Break‑Even Goal Action Guides
Actionable guidance on how to make and measure progress toward future-fitness.
These guides are designed specifically to help you embed the Break-Even Goals into how you do business. The intention is not to reinvent the wheel: wherever possible, information relating to the topic at hand has been collated and curated from best-available third party resources, all of which are referenced in the Benchmark’s bibliography.
You can think of each Action Guide as an entry point, providing you with enough detail to get going, and pointing you to additional information as you need it. Action Guides contain five sections, which are described below.
The Ambition section starts by describing in detail what the goal is. Next there are a handful of statistics that illustrate why addressing this particular issue is so critical. These may prove useful when persuading other people of the goal’s importance.
Then you’ll find information on how the goal relates to the SDGs. It explains why pursuing the goal helps the business to eliminate the possibility that it may be unintentionally undermining society’s collective progress.
And finally, there’s a short explanation of how the goal differs from and complements the other Break-Even Goals. This should give you a sense for the interconnectedness of the issues affecting the business, to help you understand and tackle them in a holistic way.
The Action section is divided into two parts: Getting started, and Pursuing future-fitness.
Getting started provides background information on how to think about the goal, and offers a series of questions for the business to ask itself. These questions are designed to help you check what you already know, identify where there may be gaps in your knowledge, and give you ideas on how to prioritize.
Pursuing future-fitness goes into significant detail about the steps the business must take to become Future-Fit. This is where you will often find references to third-party resources that you may find helpful.
The Assessment section is focused on how to measure progress toward the goal. The indicators are designed to offer a high-level way to monitor progress at an organizational level, but with enough granularity for you to assess how day-to-day decisions will affect that progress. There are two types of indicator: progress indicators and context indicators.
Progress indicators are expressed as a simple percentage, representing how far the business has come – and how far it yet has to go – to reach the goal in question. Most goals have only one progress indicator.
Progress indicators are designed to recognise the link between extra-financial performance and financial performance where possible:
All goals relating to products – such as Products do not harm people or the environment – have progress indicators that are weighted by revenue. So if a single product accounts for a lot of the company’s sales, its performance is going to have a similarly large influence on the progress indicator. This bigger influence reflects the fact that the product is contributing more to the company’s success.
Similarly, goals relating to resources the company uses – such as Procurement safeguards the pursuit of future-fitness – have progress indicators that are weighted by cost. In these cases, the greatest opportunities to make progress can be found in areas where the company is spending the most money.
Progress indicators for all goals could easily be presented on a single screen or printed page, for example as a dashboard to share regularly with the company’s leadership team.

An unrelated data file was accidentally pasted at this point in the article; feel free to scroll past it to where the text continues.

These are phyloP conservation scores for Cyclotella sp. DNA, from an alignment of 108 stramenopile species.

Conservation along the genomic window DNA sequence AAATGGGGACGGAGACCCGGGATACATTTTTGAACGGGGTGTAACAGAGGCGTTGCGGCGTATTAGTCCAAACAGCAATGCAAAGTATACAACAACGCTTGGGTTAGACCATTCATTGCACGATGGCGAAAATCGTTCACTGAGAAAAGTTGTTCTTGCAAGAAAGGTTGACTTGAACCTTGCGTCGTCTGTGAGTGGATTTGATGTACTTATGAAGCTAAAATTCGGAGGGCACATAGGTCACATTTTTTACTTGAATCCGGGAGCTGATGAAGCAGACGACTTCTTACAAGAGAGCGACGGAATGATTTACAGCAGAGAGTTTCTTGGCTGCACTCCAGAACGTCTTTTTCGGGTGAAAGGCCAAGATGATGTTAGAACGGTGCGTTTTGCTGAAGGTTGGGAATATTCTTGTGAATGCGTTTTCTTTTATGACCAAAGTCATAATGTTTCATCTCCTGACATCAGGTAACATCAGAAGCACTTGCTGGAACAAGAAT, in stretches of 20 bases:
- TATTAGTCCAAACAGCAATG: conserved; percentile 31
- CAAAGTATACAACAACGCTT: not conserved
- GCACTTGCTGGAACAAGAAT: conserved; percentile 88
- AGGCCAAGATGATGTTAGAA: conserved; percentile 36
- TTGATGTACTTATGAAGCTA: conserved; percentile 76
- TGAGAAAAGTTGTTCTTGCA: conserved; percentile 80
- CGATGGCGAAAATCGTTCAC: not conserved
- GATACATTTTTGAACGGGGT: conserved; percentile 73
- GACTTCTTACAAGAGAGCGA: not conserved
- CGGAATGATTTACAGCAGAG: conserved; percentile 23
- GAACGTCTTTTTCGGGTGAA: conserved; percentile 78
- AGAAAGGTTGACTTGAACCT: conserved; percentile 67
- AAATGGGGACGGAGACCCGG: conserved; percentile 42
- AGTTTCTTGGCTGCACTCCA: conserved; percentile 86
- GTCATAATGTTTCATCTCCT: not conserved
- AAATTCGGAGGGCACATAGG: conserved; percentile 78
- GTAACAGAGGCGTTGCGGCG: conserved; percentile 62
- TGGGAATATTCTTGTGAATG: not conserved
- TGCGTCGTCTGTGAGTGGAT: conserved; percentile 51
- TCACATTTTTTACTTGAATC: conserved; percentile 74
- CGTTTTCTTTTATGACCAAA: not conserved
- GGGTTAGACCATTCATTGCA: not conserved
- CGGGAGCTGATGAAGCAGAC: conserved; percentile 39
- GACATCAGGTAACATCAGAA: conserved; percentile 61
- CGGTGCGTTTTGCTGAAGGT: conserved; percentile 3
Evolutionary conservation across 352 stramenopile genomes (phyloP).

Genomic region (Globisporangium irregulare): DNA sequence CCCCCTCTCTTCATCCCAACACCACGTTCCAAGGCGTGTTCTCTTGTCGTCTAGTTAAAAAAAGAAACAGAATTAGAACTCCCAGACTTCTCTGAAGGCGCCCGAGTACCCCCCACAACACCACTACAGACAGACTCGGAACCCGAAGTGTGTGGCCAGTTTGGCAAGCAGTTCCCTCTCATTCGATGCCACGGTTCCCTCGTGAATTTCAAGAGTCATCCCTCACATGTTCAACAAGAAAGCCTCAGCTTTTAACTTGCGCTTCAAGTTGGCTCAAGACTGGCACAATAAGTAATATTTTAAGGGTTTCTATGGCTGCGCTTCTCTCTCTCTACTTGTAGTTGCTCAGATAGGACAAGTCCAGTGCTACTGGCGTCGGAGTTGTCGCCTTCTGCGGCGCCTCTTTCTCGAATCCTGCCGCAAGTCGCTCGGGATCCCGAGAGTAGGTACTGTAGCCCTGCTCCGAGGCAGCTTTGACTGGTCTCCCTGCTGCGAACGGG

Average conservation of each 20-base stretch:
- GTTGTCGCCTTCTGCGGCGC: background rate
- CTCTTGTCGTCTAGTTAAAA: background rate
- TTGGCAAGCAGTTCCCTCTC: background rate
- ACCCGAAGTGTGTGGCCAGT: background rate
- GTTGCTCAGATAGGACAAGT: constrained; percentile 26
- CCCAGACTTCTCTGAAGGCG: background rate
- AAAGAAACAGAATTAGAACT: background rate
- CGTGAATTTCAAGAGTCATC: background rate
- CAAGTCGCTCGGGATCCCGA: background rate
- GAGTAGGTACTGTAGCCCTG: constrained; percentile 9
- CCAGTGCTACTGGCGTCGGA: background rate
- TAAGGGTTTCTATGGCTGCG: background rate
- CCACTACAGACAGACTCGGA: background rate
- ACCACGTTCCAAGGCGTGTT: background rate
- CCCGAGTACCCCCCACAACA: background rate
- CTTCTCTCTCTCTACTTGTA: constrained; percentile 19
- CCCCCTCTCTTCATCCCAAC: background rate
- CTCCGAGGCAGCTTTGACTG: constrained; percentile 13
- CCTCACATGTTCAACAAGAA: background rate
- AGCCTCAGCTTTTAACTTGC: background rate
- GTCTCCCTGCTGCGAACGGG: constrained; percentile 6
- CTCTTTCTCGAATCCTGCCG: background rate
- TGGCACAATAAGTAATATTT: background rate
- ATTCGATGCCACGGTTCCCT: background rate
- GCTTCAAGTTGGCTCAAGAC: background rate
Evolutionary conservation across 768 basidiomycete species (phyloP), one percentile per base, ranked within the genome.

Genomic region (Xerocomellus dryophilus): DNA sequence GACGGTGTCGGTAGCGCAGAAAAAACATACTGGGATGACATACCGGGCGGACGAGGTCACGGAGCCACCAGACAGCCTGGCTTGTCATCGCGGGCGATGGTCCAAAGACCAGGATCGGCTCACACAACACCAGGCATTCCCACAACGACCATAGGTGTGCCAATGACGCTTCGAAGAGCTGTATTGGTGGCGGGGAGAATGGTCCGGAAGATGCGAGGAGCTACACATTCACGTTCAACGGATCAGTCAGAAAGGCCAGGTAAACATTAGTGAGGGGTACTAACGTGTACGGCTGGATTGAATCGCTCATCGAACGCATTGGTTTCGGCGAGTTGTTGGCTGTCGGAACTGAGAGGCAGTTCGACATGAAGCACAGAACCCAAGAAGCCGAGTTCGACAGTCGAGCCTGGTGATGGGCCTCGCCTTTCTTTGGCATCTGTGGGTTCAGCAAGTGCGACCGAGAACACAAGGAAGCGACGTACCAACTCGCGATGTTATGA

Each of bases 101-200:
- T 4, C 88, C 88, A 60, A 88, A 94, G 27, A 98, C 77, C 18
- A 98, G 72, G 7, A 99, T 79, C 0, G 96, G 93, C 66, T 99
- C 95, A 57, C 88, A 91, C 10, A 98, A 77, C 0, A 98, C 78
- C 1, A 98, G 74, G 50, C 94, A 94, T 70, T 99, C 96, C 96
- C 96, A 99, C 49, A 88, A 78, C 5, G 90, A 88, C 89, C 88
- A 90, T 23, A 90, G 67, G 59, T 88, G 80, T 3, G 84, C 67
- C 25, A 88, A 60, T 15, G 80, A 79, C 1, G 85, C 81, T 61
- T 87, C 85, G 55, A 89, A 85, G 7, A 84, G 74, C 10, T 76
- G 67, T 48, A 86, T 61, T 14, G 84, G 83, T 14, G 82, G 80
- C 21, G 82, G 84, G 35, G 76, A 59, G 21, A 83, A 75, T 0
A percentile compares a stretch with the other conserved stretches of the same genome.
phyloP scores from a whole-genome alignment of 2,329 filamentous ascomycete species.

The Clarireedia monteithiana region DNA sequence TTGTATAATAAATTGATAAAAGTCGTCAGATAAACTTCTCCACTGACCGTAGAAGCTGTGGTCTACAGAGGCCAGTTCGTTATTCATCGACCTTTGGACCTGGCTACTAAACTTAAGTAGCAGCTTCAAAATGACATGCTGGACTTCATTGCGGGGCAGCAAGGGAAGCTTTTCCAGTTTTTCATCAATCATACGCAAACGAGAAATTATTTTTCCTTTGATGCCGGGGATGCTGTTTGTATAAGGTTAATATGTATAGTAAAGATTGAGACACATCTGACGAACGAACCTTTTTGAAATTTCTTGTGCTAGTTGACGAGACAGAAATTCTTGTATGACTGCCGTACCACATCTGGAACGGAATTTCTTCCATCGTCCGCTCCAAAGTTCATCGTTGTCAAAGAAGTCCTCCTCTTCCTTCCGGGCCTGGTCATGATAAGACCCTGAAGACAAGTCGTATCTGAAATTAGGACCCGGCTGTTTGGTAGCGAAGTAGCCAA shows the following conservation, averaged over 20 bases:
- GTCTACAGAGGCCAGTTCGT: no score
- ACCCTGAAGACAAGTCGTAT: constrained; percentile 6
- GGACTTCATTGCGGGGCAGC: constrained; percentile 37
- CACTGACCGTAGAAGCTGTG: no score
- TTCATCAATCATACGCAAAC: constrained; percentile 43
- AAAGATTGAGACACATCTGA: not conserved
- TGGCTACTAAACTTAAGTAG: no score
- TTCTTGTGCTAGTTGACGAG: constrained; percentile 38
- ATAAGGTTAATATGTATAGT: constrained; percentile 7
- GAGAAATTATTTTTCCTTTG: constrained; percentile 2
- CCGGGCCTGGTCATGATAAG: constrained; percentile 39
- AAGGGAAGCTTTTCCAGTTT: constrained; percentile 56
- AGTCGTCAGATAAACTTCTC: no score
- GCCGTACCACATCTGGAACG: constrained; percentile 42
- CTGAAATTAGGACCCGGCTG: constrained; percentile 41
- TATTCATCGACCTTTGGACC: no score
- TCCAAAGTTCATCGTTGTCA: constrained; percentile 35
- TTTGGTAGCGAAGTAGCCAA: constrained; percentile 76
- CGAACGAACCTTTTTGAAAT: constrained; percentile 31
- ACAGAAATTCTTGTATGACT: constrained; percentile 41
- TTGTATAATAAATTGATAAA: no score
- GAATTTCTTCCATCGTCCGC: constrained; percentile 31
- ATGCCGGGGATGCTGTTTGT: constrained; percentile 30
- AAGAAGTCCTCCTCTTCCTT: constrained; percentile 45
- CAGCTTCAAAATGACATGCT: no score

Each progress indicator is complemented by one or more context indicators. These provide additional information about the extent of the progress being made. For example, the progress indicator for the living wage goal simply captures the proportion of workers who are paid at least a living wage. There is one context indicator for this goal, that being the total number of workers.
Imagine that two companies are both underpaying 30% of their workers. The extent of this shortfall is very different if one of those companies employs 20 people and the other employs 20,000. Putting progress in context is essential, to give an overall sense for the company’s performance.
At some point, a business may wish to start talking about its journey to future-fitness publicly. Self-assessment avoids the need for sensitive information to be shared with raters or other organizations, for the purposes of ‘scoring’ the business. But why would investors and others trust what a company says about its own performance?
This question was answered decades ago for financial performance: when it has assessed its performance, a company simply needs to get a qualified third party to independently assure the results before disclosure. The Future-Fit approach mirrors this, extending the tried-and-tested independent assurance model to extra-financial information. So if a company wants to publish details of its progress toward future-fitness, it can ask any registered auditor to assure its calculations. That said, the average business person may know nothing about what an auditor would be looking for – for example, in terms of tracking how processes are monitored and how policies are enforced.
This is where the Assurance section comes in. It offers guidance on the kinds of evidence assurers are likely to look for to verify that the business has assessed itself in the right way. This can help you avoid common assurance pitfalls, to ease the path to publication should you decide to report on the company’s future-fitness at some point.
5. Additional Information
The fifth and final section offers a range of additional material that you might find helpful. This includes a worked example explaining how the indicators are used in practice, as well as a set of useful links to third-party resources. Many Action Guides also include a set of goal-specific frequently asked questions.